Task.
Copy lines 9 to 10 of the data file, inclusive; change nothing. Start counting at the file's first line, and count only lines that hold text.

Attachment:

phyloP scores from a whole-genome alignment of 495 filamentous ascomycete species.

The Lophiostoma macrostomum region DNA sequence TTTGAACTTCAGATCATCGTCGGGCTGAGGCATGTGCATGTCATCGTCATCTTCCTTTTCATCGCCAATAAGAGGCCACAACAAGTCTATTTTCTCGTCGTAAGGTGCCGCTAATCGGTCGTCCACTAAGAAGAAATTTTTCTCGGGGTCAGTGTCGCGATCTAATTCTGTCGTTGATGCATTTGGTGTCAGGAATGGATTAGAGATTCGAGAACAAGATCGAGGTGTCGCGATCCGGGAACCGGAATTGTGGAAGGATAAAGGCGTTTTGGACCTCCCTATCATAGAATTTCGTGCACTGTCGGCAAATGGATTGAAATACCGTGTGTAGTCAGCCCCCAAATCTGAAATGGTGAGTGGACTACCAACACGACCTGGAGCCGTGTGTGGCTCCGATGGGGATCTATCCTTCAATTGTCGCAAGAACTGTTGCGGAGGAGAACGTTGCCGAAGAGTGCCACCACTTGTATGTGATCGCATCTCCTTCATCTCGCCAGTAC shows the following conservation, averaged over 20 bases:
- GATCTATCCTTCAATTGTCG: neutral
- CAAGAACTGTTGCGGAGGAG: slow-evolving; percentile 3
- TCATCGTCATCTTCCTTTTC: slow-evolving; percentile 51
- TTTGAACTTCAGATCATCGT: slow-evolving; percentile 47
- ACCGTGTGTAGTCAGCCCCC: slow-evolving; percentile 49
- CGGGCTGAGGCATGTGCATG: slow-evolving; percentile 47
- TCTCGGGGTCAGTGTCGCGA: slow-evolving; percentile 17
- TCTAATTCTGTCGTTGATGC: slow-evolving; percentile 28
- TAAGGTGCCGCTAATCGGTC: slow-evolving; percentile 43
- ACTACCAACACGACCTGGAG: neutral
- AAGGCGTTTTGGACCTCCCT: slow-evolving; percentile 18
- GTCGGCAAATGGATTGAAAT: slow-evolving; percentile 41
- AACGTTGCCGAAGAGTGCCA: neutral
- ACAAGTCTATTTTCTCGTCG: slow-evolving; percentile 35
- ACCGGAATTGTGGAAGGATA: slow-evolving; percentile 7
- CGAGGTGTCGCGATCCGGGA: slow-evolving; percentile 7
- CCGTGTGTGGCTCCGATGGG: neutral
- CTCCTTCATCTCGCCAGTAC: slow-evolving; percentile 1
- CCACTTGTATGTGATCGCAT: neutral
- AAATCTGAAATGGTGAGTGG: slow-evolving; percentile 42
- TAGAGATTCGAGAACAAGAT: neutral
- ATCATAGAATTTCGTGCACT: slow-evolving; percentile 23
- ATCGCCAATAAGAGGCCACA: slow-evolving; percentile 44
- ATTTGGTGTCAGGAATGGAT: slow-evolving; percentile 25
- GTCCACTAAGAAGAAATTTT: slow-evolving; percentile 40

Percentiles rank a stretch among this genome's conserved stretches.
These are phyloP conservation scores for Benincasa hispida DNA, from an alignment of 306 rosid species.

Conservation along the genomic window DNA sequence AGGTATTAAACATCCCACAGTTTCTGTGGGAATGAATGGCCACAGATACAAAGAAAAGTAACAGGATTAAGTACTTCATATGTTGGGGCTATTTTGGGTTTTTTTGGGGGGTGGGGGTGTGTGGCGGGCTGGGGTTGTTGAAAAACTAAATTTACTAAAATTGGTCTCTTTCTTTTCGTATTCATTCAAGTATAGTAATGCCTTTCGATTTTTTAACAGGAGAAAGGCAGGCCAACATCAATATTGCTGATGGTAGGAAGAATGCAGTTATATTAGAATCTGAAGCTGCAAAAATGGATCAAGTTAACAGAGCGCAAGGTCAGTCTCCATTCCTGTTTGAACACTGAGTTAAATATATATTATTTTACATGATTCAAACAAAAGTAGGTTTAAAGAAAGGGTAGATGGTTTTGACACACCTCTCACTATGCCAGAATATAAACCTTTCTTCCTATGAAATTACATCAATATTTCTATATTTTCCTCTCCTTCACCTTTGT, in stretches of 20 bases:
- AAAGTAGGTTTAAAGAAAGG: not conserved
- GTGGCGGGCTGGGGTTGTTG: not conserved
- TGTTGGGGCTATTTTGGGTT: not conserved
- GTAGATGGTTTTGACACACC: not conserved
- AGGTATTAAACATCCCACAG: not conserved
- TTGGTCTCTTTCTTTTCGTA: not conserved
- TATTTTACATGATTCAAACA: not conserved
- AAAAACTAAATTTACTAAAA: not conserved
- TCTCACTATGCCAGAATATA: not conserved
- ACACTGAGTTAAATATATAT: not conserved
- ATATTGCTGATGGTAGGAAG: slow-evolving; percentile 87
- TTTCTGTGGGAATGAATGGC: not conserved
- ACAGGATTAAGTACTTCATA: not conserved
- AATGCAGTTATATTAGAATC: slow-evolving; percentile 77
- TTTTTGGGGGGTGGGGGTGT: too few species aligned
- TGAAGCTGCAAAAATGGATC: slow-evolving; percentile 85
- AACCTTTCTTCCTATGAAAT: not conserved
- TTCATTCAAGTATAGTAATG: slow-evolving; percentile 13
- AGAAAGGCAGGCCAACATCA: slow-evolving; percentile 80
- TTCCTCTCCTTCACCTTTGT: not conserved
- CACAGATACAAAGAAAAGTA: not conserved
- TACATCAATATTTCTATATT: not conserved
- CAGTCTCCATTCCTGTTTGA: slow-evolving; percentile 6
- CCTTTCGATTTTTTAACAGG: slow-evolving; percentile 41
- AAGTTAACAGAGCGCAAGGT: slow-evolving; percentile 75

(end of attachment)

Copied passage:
- TCTCGGGGTCAGTGTCGCGA: slow-evolving; percentile 17
- TCTAATTCTGTCGTTGATGC: slow-evolving; percentile 28